[16] M. Schröder and R. J. Kaufman, “The mammalian unfolded protein response,” Annual Review of Biochemistry, vol. 74, pp. 739–789, 2005.

[17] D. Ron and P. Walter, “Signal integration in the endoplasmic reticulum unfolded protein response,” Nature Reviews Molecular Cell Biology, vol. 8, no. 7, pp. 519–529, 2007.

[18] M. Christmann, M. T. Tomicic, W. P. Roos, and B. Kaina, “Mechanisms of human DNA repair: an update,” Toxicology, vol. 193, no. 1-2, pp. 3–34, 2003.

[19] D. Trachootham, W. Lu, M. A. Ogasawara, N. R.-D. Valle, and P. Huang, “Redox regulation of cell survival,” Antioxidants & Redox Signaling, vol. 10, no. 8, pp. 1343–1374, 2008.

[20] K. Niizuma, H. Endo, and P. H. Chan, “Oxidative stress and mitochondrial dysfunction as determinants of ischemic neuronal death and survival,” Journal of Neurochemistry, vol. 109, supplement 1, pp. 133–138, 2009.

[21] M. Genestra, “Oxyl radicals, redox-sensitive signalling cascades and antioxidants,” Cellular Signalling, vol. 19, no. 9, pp. 1807–1819, 2007.

[22] A. M. Gorman, B. Heavey, E. Creagh, T. G. Cotter, and A. Samali, “Antioxidant-mediated inhibition of the heat shock response leads to apoptosis,” FEBS Letters, vol. 445, no. 1, pp. 98–102, 1999.

[23] M. Meyer, R. Schreck, and P. A. Baeuerle, “H2O2 and antioxidants have opposite effects on activation of NF-kappa B and AP-1 in intact cells: AP-1 as secondary antioxidant-responsive factor,” EMBO Journal, vol. 12, no. 5, pp. 2005–2015, 1993.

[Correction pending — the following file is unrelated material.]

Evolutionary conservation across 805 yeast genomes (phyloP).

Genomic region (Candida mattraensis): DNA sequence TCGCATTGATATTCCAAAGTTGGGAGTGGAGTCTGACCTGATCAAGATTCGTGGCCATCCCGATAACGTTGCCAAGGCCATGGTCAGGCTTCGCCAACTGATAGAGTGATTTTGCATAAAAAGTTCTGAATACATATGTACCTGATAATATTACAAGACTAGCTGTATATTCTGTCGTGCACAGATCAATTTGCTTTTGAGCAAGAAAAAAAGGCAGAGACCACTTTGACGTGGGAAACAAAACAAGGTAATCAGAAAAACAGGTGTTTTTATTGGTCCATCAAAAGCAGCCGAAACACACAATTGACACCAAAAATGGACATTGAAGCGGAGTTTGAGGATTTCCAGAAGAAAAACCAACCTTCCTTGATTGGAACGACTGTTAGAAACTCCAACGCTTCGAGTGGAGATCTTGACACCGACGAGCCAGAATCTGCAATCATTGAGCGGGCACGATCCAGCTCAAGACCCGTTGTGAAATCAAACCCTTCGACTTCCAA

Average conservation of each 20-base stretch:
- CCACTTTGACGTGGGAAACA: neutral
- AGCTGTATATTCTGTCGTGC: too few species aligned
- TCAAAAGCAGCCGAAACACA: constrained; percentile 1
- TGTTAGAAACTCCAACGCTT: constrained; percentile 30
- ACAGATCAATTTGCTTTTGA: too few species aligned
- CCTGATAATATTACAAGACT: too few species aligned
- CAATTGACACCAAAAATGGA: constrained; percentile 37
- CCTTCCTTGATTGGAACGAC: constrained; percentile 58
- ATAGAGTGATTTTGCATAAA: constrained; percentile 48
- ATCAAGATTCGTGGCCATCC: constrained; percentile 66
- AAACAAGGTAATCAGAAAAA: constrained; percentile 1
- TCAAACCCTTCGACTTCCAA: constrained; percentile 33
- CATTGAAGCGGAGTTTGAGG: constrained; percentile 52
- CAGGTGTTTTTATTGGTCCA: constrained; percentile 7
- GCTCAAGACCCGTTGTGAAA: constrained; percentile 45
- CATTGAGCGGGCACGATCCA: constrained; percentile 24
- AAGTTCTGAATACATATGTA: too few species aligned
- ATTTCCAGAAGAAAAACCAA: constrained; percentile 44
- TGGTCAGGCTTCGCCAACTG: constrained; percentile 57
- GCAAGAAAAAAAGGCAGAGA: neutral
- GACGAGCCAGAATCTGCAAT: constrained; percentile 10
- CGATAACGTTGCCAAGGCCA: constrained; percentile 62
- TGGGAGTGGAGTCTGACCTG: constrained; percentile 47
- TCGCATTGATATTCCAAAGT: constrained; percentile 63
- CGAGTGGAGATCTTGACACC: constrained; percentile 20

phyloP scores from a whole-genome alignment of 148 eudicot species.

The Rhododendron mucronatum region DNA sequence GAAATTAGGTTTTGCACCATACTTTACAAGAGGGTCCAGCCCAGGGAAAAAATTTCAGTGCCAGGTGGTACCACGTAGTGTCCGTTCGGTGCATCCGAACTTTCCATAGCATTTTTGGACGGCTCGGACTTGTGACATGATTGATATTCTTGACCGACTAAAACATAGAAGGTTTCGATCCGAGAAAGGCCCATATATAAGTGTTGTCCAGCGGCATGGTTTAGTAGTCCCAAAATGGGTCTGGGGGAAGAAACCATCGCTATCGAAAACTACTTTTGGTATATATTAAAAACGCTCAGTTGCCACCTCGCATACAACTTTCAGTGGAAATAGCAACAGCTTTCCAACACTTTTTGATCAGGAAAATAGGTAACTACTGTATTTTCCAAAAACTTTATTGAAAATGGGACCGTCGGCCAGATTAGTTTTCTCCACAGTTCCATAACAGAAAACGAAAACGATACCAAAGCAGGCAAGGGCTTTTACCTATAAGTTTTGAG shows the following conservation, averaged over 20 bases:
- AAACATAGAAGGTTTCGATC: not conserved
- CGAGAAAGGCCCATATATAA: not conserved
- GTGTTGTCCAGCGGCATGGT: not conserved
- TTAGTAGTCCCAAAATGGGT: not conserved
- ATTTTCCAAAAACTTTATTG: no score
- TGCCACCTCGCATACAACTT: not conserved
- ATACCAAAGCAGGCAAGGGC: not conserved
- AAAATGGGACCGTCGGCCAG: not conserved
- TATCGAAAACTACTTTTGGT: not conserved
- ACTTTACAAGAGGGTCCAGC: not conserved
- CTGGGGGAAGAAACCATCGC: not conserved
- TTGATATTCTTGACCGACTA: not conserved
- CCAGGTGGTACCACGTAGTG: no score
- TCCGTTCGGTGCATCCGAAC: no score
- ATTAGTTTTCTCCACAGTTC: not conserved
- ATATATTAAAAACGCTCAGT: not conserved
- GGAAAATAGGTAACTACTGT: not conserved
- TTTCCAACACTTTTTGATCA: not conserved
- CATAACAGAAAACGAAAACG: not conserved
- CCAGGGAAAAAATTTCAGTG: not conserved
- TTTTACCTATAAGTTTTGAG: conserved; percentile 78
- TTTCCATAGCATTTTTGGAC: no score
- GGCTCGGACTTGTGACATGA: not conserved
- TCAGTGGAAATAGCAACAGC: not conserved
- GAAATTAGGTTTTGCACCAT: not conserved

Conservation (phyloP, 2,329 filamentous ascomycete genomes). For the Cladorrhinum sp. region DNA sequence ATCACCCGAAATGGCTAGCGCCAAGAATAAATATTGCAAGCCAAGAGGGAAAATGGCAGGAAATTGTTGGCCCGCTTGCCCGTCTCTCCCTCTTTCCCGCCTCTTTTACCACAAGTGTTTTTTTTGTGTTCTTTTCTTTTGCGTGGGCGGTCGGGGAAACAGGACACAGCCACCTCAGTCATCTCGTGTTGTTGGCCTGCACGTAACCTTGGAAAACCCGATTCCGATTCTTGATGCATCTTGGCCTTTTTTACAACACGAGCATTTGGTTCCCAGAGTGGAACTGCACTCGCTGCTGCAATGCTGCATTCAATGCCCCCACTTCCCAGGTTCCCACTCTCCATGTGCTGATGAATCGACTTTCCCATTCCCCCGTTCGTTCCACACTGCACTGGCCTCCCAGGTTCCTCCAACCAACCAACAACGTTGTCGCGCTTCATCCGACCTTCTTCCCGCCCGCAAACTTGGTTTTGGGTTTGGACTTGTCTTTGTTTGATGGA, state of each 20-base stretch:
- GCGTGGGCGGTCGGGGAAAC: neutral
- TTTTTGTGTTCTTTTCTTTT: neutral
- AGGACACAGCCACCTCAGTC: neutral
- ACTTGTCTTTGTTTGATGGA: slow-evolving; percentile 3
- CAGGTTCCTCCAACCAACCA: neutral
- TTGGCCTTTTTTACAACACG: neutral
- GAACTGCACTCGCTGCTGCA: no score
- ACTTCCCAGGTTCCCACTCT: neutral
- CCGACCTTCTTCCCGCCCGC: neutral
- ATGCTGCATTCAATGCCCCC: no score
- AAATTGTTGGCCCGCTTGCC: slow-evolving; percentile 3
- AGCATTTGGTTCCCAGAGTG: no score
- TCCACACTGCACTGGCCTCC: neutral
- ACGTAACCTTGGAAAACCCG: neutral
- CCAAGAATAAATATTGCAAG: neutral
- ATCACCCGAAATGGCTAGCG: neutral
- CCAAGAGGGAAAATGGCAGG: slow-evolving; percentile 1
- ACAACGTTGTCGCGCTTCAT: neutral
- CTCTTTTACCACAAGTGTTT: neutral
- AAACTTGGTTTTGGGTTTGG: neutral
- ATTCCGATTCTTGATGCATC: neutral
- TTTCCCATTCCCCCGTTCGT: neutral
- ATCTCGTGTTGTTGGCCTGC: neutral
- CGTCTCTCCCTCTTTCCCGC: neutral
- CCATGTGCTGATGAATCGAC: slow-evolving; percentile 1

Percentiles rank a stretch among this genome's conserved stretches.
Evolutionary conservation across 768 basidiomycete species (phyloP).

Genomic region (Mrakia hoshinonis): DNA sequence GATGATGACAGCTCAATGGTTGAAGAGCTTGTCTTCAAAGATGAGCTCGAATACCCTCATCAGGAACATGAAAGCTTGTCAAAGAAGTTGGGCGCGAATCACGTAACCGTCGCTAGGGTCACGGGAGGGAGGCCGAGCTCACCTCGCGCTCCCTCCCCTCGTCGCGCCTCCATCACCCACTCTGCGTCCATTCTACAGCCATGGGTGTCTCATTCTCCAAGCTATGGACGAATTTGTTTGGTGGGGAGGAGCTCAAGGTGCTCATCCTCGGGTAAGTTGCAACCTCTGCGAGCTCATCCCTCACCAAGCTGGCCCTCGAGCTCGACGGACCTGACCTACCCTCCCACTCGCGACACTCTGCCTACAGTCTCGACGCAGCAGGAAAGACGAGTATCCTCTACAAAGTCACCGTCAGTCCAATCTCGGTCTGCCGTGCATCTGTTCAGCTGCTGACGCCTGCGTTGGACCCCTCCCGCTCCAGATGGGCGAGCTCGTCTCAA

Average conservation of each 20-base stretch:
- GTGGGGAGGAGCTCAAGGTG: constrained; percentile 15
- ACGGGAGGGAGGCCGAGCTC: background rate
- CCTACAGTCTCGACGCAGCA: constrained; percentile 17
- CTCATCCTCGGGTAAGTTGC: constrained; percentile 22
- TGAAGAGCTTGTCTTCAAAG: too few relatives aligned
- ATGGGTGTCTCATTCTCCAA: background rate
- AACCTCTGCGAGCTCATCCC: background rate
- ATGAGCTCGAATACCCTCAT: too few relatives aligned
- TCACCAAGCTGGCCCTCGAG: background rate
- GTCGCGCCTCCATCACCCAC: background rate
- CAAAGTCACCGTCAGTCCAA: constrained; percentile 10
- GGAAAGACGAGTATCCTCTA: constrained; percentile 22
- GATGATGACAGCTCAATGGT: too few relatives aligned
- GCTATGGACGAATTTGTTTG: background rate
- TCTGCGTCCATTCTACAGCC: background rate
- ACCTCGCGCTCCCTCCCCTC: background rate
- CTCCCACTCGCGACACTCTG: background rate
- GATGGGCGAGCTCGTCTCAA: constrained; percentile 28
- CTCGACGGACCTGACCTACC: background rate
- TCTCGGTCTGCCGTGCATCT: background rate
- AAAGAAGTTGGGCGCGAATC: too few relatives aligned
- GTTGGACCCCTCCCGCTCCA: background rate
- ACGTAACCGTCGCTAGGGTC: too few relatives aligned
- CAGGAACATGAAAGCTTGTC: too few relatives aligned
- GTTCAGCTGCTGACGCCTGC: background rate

[24] T. L. Denning, H. Takaishi, S. E. Crowe, I. Boldogh, A. Jevnikar, and P. B. Ernst, “Oxidative stress induces the expression of Fas and Fas ligand and apoptosis in murine intestinal epithelial cells,” Free Radical Biology & Medicine, vol. 33, no. 12, pp. 1641–1650, 2002.

[25] M. Asahi, J. Fujii, K. Suzuki et al., “Inactivation of glutathione peroxidase by nitric oxide. Implication for cytotoxicity,” Journal of Biological Chemistry, vol. 270, no. 36, pp. 21035–21039, 1995.

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[27] R. Scherz-Shouval, E. Shvets, E. Fass, H. Shorer, L. Gil, and Z. Elazar, “Reactive oxygen species are essential for autophagy and specifically regulate the activity of Atg4,” EMBO Journal, vol. 26, no. 7, pp. 1749–1760, 2007.

[28] Macario AJ, Conway de Macario E, Sick chaperones, cellular stress, and disease, N Engl J Med. 2005 Oct 6; 353(14):1489-501.

[29] Sóti C, Csermely P, Molecular chaperones and the aging process. Biogerontology. 2000; 1(3):225-33.

Dr. Marion Tible

Marion Tible Long Long Life

Author/Reviewer

Auteure/Relectrice

Marion Tible has a PhD in cellular biology and physiopathology. Formerly a researcher in thematics varying from cardiology to neurodegenerative diseases, she is now part of Long Long Life team and is involved in scientific writing and anti-aging research.

More about the Long Long Life team

Marion Tible est docteur en biologie cellulaire et physiopathologie. Ancienne chercheuse dans des thématiques oscillant de la cardiologie aux maladies neurodégénératives, elle est aujourd’hui impliquée au sein de Long Long Life pour la rédaction scientifique et la recherche contre le vieillissement.

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Dr Guilhem Velvé Casquillas

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Physics PhD, CEO NBIC Valley, CEO Long Long Life, CEO Elvesys Microfluidic Innovation Center

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Docteur en physique, CEO NBIC Valley, CEO Long Long Life, CEO Elvesys Microfluidic Innovation Center

En savoir plus sur l’équipe de Long Long Life